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Inequality & Poverty

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The State of the Union on Poverty and Inequality

On February 1st, the CPI will host its 3rd annual State of the Union conference. In the 2016 report, we assess how the U.S. stacks up against peer countries on such key indicators as poverty, labor market performance, health inequality, income inequality, wealth inequality, spatial segregation, educational inequality, social mobility, and safety net performance. 

Friday, January 15, 2016 - 17:15

Widening income inequality is the defining challenge of our time. In advanced economies, the gap between the rich and poor is at its highest level in decades.

A world in which the richest 1% owns 48% of global wealth, and in which this imbalance continues to accelerate, is obscene. Radical inequality inevitably sustains extreme poverty just as surely as it sustains extreme wealth.

Univision Communications Inc. (UCI), the leading media company serving Hispanic America, has launched a permanent Spanish-language site entirely devoted to the pressing issue of global poverty and economic inequality primarily centered on how it affects the Latin American region.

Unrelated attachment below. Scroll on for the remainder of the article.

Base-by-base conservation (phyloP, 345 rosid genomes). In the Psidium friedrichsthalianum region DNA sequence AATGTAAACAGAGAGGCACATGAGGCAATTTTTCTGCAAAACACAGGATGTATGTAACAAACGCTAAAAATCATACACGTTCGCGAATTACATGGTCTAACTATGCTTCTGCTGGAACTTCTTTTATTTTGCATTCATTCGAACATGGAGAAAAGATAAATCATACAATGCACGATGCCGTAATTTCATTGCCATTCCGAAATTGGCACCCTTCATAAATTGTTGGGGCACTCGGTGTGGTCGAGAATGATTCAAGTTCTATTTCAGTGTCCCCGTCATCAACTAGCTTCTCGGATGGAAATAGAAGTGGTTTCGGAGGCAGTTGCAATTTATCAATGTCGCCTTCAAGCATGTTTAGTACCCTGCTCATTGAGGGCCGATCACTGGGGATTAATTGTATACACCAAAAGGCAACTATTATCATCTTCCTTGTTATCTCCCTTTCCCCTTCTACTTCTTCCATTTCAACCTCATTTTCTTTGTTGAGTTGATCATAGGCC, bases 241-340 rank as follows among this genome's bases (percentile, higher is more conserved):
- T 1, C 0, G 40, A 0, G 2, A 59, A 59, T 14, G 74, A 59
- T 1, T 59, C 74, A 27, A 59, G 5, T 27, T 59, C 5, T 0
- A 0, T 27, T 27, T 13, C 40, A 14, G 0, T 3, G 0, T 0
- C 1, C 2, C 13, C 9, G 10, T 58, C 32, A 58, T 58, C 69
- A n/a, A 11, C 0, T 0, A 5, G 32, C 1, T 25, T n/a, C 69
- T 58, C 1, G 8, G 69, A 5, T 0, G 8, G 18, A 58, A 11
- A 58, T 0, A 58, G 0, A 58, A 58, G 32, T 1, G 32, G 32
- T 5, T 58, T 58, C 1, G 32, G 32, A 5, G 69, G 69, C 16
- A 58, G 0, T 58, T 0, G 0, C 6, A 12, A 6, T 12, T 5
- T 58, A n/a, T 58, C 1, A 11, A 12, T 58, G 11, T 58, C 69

Inequality is on the rise in several of the world’s developed economies. To calculate an inequality indicator (known as the MSII), MS uses a variety of factors, moving beyond the commonly used GINI coefficient to include measures of wage dispersion, workplace inclusion, health status and digital

Millennium Development Goal (MDG) 5 Target 5A called for the reduction of maternal mortality ratio by three quarters between 1990 and 2015.

In line with developments observed in several Latin American countries, inequalities in Brazil have significantly declined since the Workers’ Party, PT, came to power in 2003.

It’s a familiar fact that the concentration of income in the hands of a small minority has soared over the past 35 years.


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